Data doesn’t respect borders
Image: Christiaan Colen / Protocol

Data doesn’t respect borders

Protocol China

Good morning and 牛年大吉! This week in Protocol | China: a Github freakout, debates about where Clubhouse data goes and a new wave of Chinese IPOs.

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Is Clubhouse data flowing into China?

In an analysis released last Friday, the Stanford Internet Observatory found that Agora, a Shanghai-based and Nasdaq-listed company that powers the tech infrastructure for Clubhouse, likely has access to users' raw audio feeds. This is most immediately concerning for the (small and dwindling, but influential) pool of Chinese users, who have often said things Beijing could deem illegal.

  • Under China's Cybersecurity Law, Beijing could compel the firm to hand over user audio data, although Agora has said it doesn't store audio data in China.
  • Unique Clubhouse ID numbers and chat room IDs are transmitted in plaintext, which makes it easy to find out who's having conversations where, the report says.
  • No one's audited the data flows. As investor Kevin Xu pointed out on Twitter, we haven't seen what the cloud data center flow logs actually show .

It's a reminder that data doesn't respect borders. For all the talk of tech "decoupling," what happens in U.S. social media doesn't always stay there.

  • Chinese users include those in the mainland with a VPN, but also millions abroad.
  • Chinese tech, or tech companies with at least one foot in China, are powering a number of U.S. platforms, and even providing open-source code used by U.S. developers.

We've seen this movie before. Last year, U.S. authorities eyed TikTok warily for possible China-side storage of data generated in the U.S., and even threatened to ban it. Because the U.S. lacks a comprehensive data protection regime, we'll keep revisiting this question of who shares what with China — at least, until Washington does something grander than banning individual apps.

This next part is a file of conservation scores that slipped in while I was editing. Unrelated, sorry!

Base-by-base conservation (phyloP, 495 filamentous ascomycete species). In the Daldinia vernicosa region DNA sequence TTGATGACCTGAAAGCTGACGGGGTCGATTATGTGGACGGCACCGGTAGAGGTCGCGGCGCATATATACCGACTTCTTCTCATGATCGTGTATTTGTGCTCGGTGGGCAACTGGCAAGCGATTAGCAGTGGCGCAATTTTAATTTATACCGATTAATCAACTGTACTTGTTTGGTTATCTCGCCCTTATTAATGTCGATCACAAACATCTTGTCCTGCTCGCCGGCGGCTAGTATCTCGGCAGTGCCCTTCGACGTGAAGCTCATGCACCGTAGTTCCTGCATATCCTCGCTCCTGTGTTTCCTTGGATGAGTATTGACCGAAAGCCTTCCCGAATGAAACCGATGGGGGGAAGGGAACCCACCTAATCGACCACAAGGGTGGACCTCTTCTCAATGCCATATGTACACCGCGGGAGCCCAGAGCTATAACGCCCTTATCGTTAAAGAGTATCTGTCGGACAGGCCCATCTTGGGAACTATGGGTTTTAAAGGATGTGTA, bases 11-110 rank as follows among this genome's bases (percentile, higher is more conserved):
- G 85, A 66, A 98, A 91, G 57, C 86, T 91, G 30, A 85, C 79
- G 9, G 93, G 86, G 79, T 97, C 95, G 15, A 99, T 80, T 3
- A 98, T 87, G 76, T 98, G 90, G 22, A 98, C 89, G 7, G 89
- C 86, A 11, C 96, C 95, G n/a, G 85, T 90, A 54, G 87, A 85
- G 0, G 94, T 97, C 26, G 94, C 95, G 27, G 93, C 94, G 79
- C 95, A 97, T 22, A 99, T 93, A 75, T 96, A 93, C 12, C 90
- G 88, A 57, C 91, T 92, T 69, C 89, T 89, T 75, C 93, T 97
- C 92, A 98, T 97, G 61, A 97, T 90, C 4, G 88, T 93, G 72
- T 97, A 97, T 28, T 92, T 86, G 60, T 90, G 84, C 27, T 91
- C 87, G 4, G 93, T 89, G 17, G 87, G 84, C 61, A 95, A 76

• Get ready for a wave of China tech IPOs in 2021. They include three of four Chinese "AI dragons," which will rake in cash despite (and because of) their sometimes troubling closeness with big government surveillance. Shen Lu tells you everything you need to know .
  • China's televised Spring Festival Gala embraced livestreaming ecommerce. It's an over $150 billion industry in China that the world is rushing to copy, and the state just signaled it's all in by inviting the country's top streamer onto its top annual television event. Zeyi Yang explains .



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  • Mind your ownership: Xi Jinping scuttled the Ant IPO because of undisclosed investors, among other concerns about unregulated financial risk, according to The Wall Street Journal . The Ant offering prospectus alarmed regulators because it didn't reveal that family members of major former senior officials like Jiang Zemin were investors. Expect lots more pre-IPO diligence about the stakeholders of the many multibillion-dollar tech firms set to IPO this year.
  • The state says yes to more med tech. Last week, China's Ministry of Industry and Information Technology released a five-year blueprint for the medical equipment industry pledging support for "new integrated technologies" that help combine traditional medical equipment with tech such as 5G, AI, IoT, cloud computing and 3D printing to care for the country's aging population . What the state says goes, so expect investors to fall in love with med tech quickly.